Brian Switek and Julius Costonyi are some of the best people at what they do. Brian being a passionate writer of things dealing with the field of paleontology and Julius being an absolutely gifted artist. I’ve had the pleasure and honor of meeting both of these gentlemen over the years, as well as working with Brian in the field at the Burpee Museum‘s Utah dig site in 2014. When I found out earlier this year that they had collaborated together on a book I was ecstatic and knew right away that, children’s book or not, it would be something worth picking up. Finally, I was able to get my hands on a copy of Prehistoric Predators!

Now, judging from the cover one might assume that the book may only deal with predators of the Mesozoic- which is not the case at all. This book actually has five chapters: Permian, Triassic, Jurassic, Cretaceous, and Cenozoic.

The book begins with a great introduction, explaining briefly the history of predatory animals on earth as well as giving us a nice  breakdown of the periods on the right hand side (and when dealing with the Cenozoic it even goes down to the Epochs, a pretty rare and welcomed addition for a children’s book!) All of the periods and epochs have year ranges associated with them so that when you read the rest of the text and, for example, you see that Linheraptor lived between 84 and 75 million years ago you can flip to this key and pin point the period that it would belong to.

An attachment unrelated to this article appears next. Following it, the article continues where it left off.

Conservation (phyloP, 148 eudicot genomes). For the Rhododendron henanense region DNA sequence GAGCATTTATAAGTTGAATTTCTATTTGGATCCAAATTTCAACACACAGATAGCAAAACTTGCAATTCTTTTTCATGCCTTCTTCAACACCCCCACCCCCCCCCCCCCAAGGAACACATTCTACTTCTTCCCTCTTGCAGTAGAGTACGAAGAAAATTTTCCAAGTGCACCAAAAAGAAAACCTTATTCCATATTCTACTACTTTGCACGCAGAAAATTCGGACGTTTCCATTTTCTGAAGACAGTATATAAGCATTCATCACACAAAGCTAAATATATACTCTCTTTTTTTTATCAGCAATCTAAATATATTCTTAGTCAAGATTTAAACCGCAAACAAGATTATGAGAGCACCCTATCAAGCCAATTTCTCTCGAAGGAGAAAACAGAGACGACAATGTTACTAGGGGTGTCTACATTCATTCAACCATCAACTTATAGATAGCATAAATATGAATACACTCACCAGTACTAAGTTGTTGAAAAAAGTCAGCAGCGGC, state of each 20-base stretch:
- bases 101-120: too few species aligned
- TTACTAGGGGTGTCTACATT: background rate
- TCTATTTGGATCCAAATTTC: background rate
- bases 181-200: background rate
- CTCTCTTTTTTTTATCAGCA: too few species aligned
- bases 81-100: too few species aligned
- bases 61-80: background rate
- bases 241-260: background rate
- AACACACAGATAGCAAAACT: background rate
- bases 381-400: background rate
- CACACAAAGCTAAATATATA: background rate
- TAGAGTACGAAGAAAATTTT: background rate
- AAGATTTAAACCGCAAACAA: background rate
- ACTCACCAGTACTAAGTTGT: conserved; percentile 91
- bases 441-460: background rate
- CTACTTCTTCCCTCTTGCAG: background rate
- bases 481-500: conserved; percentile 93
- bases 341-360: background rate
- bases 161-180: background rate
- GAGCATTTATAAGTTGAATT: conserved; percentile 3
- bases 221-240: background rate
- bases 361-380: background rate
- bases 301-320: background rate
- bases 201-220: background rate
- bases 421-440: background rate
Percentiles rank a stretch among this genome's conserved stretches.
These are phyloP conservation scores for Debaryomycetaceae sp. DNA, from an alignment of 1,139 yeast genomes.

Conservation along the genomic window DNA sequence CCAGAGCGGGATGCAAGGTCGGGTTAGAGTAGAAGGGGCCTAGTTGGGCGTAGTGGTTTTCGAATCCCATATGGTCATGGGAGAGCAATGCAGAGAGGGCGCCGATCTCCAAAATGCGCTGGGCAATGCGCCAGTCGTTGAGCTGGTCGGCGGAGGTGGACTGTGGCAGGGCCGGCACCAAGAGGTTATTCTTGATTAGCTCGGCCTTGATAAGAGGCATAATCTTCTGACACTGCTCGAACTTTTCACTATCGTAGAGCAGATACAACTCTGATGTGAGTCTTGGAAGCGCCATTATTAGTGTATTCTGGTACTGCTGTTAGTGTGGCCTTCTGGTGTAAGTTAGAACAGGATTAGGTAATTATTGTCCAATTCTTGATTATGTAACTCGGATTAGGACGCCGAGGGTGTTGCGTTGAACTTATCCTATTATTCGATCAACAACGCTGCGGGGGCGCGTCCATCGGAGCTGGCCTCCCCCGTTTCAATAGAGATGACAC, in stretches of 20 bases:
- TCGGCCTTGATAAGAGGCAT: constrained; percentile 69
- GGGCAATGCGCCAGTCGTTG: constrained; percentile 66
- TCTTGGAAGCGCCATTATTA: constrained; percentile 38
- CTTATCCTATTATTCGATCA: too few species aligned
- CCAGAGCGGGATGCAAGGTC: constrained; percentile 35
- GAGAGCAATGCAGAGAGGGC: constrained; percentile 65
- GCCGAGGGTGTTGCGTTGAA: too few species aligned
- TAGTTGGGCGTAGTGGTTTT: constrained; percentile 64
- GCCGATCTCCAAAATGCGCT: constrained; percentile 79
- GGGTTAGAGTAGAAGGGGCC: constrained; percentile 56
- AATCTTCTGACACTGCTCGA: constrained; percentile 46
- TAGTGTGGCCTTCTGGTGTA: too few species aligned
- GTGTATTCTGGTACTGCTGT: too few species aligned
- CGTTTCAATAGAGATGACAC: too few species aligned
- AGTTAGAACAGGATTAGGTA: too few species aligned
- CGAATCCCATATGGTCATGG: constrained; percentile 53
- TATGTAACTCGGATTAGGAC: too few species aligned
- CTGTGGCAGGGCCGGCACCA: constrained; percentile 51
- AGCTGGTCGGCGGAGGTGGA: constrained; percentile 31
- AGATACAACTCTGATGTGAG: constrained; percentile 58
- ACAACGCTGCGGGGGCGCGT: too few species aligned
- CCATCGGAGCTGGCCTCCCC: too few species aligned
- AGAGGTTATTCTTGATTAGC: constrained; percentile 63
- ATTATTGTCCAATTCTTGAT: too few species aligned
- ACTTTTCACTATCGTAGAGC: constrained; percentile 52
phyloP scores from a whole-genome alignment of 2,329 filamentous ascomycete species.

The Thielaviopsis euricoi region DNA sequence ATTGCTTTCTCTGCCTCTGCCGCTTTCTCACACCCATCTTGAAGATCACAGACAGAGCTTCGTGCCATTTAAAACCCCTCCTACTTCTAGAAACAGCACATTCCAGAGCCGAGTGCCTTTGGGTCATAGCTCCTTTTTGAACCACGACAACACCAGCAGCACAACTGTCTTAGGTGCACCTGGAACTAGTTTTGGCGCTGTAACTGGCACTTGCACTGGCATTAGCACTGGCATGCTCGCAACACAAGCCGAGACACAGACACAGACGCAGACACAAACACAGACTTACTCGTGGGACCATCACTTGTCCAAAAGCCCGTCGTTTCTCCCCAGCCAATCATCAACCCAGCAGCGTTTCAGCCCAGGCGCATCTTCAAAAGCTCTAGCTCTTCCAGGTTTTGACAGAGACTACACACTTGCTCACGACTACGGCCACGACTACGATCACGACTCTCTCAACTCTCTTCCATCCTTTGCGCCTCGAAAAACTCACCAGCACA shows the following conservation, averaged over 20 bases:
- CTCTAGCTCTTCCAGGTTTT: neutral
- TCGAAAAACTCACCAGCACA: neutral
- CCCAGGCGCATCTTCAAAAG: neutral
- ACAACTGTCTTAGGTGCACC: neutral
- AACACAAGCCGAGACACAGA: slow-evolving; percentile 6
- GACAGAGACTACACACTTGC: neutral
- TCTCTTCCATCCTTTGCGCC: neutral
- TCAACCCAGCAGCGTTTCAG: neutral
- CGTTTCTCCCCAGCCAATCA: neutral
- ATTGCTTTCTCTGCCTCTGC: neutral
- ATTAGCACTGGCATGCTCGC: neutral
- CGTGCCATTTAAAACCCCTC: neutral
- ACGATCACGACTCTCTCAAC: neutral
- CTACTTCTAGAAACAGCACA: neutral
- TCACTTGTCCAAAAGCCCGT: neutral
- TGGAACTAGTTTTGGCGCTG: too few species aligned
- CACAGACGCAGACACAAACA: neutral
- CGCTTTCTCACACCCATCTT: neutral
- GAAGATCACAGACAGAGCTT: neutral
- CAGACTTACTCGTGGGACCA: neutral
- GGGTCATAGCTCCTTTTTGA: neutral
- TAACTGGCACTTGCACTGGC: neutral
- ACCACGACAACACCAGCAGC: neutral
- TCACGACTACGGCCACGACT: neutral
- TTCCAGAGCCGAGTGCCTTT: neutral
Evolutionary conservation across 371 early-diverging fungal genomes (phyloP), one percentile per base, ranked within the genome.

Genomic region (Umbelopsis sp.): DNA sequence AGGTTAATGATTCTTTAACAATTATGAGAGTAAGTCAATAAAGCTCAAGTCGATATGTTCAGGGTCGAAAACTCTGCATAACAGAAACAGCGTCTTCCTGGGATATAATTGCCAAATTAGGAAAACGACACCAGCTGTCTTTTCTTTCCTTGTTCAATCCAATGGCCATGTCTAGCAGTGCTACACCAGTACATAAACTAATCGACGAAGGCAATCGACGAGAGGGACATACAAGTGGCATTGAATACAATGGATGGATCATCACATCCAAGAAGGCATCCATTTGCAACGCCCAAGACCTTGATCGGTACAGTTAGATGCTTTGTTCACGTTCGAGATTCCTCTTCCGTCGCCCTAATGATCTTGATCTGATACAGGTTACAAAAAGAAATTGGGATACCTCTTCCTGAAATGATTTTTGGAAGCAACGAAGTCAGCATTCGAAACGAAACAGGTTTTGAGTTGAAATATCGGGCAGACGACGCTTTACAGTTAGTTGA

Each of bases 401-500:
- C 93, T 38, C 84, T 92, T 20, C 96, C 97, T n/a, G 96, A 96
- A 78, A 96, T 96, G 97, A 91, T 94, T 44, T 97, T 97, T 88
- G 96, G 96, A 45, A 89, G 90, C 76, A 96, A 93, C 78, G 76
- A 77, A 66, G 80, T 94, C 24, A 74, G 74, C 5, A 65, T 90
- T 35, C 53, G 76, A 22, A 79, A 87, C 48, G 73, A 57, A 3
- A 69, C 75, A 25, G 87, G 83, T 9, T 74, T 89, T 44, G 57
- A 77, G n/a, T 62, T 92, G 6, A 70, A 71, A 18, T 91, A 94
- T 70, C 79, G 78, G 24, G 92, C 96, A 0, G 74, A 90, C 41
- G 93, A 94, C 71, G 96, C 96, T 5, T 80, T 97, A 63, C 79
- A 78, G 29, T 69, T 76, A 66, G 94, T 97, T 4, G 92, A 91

This book highlights over 40 different predators, but there are far more animals included in this text (come on, you can’t have a book about predators without including their prey!) Each chapter opens up with a description of what is going on during this time in history- how the earth is changing, what new species are evolving, notable extinctions, etc.

The meat of the book are the species highlights. In general it is laid out like an average guide book to the various species. You get the name, followed by how you pronounce it, the age of the creature, a physical description, and ending with a little “Scientific Bite”- a kind of blurb or random bit of information about the creature. Accompanying the facts of the creatures there is also usually a paragraph describing the illustration on the page: what is happening, and what exactly you are seeing. They also include information on current knowledge about the species you are looking at.